From the description of Dorothy Thompson collection, 1913-1953. (Millersville University Library). WorldCat record id: 59670540

Dorothy Thompson (1893-1961) was an American broadcast and print journalist, best known for her work as a foreign correspondent and her column "On the Record" that appeared in the New York Herald Tribune from 1936-1941. For a more detailed biography, see the Dorothy Thompson Papers at this repository.

From the guide to the Dorothy Thompson Collection, circa 1935-1985, (Special Collections Research Center, Syracuse University Libraries)

Dorothy Thompson was an American journalist, broadcaster, and activist. An instinctive reporter, she was distinguished by her curiosity, intelligence, nose for news, and disregard for personal safety when following a story. Her second husband was Sinclair Lewis. She became president and co-founder of the American Friends of the Middle East in 1951.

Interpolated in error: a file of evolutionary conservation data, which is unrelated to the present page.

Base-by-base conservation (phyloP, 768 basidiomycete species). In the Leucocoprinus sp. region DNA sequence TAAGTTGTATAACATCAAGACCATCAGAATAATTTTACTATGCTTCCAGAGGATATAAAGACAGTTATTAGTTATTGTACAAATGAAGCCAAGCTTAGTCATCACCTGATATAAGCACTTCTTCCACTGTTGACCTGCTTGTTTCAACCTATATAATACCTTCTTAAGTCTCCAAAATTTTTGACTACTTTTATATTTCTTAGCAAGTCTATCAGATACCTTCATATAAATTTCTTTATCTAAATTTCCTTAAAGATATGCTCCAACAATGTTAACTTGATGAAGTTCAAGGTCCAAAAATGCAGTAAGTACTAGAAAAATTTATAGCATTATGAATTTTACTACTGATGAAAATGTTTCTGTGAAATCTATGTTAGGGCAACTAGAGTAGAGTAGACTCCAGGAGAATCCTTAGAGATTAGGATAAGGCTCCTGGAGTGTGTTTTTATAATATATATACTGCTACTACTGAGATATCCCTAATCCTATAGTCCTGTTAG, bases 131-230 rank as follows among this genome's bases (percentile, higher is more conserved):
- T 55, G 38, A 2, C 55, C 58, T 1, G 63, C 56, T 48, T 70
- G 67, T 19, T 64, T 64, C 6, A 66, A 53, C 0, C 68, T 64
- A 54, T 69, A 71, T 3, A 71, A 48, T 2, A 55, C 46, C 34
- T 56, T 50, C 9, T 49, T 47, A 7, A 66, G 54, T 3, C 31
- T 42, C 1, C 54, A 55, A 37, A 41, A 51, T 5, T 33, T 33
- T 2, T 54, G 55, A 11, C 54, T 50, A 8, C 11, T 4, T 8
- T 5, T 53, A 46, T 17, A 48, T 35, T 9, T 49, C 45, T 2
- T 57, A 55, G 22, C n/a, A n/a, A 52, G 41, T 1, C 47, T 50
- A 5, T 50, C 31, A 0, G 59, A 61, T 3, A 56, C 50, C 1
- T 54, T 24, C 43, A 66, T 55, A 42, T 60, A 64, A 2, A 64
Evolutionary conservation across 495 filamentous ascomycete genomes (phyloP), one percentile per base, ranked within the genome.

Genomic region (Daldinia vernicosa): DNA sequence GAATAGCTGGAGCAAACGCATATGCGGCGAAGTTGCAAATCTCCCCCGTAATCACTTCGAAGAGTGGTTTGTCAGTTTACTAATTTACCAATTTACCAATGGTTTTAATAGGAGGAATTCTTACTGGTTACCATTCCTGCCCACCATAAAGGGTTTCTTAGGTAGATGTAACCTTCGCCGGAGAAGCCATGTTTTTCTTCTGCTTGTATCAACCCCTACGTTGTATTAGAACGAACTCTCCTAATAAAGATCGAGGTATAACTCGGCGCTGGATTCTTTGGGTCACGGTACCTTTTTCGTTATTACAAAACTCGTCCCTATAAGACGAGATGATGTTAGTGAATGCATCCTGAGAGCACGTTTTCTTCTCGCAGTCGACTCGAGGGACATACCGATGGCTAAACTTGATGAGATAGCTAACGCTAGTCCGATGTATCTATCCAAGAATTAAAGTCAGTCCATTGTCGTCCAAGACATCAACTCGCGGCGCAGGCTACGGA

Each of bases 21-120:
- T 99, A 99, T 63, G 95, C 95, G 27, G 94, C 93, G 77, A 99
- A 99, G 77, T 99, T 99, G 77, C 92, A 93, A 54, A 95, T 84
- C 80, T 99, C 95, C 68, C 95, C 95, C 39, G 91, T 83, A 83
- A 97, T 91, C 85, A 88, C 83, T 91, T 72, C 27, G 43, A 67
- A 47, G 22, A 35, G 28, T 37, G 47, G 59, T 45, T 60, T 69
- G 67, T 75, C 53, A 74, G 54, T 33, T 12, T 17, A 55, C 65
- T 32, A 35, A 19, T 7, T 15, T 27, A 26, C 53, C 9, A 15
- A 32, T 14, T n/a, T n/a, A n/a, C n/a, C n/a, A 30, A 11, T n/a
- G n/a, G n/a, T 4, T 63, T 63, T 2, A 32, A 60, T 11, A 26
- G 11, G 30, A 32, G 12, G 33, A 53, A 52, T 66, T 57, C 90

From the description of Dorothy Thompson letters, 1951, n.d. (Pennsylvania State University Libraries). WorldCat record id: 50152872

Dorothy Thompson, journalist, author, wife of Sinclair Lewis.

Emily Balch, enconomist, author, poet, 1946 Nobel Peace Prize winner (with John R. Mott), professor at Wellesley College.

From the description of Letter to Miss Balch, 1945 November 5. (University of Virginia). WorldCat record id: 55102664

Biographical/Historical Note

American journalist and author.

From the guide to the Dorothy Thompson miscellaneous papers, 1938-1947, (Hoover Institution Archives)